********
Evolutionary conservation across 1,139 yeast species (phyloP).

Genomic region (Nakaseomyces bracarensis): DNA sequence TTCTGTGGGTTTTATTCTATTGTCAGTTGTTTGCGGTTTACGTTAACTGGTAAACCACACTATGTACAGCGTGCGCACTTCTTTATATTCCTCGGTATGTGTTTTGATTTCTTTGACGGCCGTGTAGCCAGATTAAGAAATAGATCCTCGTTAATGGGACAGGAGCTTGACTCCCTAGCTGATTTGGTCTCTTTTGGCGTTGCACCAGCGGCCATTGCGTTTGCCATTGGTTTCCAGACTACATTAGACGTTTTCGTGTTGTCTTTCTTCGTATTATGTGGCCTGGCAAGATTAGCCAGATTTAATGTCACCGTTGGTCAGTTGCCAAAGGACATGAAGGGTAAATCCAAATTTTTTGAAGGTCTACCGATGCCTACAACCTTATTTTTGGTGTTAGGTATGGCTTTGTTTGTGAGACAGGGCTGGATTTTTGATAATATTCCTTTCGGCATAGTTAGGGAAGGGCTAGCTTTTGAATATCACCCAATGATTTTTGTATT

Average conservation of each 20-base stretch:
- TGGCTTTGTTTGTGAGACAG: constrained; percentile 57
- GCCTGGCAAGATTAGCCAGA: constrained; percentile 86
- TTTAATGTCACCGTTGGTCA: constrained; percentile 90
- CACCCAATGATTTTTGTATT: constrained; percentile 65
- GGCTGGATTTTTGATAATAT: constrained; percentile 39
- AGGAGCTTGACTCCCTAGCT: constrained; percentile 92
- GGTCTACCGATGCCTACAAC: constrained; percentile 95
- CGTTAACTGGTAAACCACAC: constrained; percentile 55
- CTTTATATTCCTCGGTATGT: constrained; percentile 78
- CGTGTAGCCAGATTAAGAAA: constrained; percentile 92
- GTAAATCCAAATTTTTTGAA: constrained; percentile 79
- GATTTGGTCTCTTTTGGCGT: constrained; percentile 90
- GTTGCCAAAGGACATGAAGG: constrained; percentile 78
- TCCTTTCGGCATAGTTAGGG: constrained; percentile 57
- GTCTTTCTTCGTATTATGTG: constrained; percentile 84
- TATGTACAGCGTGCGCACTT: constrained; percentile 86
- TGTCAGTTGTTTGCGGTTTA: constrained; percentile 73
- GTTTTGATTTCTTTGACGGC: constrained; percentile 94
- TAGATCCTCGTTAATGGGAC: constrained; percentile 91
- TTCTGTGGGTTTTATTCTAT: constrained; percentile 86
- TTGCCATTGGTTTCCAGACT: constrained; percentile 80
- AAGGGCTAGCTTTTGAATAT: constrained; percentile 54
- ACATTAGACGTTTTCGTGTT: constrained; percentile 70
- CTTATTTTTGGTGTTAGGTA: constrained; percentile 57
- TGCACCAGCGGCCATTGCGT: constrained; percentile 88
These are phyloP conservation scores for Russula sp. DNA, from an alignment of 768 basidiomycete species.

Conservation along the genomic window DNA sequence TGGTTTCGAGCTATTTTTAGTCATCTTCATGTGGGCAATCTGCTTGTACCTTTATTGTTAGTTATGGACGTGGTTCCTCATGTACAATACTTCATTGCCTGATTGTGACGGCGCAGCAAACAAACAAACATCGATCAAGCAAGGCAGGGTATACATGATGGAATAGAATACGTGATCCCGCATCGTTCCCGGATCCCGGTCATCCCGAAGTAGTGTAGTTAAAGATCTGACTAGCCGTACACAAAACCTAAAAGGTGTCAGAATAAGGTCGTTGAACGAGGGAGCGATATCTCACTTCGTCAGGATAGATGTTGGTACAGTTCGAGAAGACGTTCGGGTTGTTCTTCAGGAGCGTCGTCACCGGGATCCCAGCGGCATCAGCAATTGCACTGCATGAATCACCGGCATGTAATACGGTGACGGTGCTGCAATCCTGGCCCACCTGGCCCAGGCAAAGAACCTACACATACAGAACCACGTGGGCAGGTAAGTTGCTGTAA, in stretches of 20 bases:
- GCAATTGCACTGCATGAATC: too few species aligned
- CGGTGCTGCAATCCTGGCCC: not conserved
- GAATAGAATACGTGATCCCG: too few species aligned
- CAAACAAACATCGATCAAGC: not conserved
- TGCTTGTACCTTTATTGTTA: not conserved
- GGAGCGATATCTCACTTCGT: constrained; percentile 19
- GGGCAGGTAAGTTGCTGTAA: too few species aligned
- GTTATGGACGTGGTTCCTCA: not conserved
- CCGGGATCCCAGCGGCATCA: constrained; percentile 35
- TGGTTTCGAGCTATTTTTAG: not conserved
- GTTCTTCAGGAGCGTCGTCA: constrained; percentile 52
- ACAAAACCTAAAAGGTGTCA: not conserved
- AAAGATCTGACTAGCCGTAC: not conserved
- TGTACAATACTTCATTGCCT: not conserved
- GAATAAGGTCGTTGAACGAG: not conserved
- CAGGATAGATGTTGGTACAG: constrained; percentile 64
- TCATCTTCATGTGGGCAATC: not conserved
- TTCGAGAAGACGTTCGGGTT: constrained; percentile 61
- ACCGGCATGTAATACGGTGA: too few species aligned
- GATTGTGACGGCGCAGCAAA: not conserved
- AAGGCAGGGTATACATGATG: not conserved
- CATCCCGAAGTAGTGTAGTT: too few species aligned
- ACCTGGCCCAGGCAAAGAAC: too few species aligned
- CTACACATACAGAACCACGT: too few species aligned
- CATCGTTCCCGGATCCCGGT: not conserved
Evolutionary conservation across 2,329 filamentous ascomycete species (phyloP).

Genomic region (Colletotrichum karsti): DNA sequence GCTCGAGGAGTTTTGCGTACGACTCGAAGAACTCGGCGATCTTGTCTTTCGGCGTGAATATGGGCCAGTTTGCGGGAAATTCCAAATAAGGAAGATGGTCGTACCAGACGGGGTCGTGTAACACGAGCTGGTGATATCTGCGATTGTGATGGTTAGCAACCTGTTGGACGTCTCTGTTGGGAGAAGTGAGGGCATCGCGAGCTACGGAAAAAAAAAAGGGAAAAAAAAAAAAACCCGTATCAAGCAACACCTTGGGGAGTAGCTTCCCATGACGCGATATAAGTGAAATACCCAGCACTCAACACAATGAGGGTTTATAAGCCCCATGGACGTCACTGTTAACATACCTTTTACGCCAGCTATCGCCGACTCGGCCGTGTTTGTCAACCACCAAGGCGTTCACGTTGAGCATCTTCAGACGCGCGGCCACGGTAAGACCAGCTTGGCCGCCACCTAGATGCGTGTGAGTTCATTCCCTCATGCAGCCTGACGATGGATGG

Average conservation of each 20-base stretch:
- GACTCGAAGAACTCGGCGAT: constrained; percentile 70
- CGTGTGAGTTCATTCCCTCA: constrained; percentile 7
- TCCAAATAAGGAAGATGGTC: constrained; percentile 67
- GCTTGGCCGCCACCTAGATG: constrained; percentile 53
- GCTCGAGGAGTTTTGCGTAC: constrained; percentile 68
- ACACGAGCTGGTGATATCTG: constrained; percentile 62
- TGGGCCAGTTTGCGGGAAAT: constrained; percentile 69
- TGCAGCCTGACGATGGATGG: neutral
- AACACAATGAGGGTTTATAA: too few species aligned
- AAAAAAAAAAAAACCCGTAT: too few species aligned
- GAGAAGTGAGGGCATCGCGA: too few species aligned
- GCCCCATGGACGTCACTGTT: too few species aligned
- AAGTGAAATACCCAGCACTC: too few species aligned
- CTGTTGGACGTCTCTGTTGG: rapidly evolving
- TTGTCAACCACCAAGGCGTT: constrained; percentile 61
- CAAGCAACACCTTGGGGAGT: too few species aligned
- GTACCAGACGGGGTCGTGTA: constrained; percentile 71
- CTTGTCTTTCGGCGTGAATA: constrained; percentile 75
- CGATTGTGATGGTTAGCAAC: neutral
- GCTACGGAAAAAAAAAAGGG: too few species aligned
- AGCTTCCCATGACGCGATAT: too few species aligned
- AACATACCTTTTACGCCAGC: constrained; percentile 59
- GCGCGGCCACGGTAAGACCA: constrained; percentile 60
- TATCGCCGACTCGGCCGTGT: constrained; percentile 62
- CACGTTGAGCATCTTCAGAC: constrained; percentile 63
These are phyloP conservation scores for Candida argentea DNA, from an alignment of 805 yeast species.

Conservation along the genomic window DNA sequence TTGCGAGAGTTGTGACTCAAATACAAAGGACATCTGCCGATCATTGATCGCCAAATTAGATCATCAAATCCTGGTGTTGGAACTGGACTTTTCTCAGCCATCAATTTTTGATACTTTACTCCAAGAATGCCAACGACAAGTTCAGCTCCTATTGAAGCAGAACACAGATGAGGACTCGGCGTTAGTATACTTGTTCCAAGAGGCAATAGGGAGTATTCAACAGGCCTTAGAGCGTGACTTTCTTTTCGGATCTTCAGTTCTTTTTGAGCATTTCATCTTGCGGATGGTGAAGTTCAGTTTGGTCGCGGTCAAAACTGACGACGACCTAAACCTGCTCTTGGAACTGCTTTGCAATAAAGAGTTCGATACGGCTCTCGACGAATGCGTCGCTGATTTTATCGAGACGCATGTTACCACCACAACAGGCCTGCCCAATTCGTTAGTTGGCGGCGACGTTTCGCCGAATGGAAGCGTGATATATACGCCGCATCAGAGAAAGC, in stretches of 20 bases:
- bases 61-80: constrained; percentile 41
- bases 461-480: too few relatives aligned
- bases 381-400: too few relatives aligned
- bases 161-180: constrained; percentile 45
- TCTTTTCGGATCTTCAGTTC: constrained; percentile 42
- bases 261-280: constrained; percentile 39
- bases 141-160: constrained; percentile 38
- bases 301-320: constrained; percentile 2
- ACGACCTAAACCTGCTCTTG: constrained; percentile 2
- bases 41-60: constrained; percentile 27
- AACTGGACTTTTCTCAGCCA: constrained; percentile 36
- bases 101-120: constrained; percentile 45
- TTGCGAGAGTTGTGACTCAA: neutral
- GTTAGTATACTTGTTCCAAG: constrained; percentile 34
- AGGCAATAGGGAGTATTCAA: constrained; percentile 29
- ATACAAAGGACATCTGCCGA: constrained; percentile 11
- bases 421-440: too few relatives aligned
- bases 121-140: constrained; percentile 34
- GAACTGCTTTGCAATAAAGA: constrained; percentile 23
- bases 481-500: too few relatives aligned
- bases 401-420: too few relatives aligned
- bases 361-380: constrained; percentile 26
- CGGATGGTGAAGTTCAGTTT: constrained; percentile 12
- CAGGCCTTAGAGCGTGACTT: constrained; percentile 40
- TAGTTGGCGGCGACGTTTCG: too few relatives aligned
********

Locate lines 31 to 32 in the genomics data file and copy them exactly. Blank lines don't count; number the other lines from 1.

- GCAATTGCACTGCATGAATC: too few species aligned
- CGGTGCTGCAATCCTGGCCC: not conserved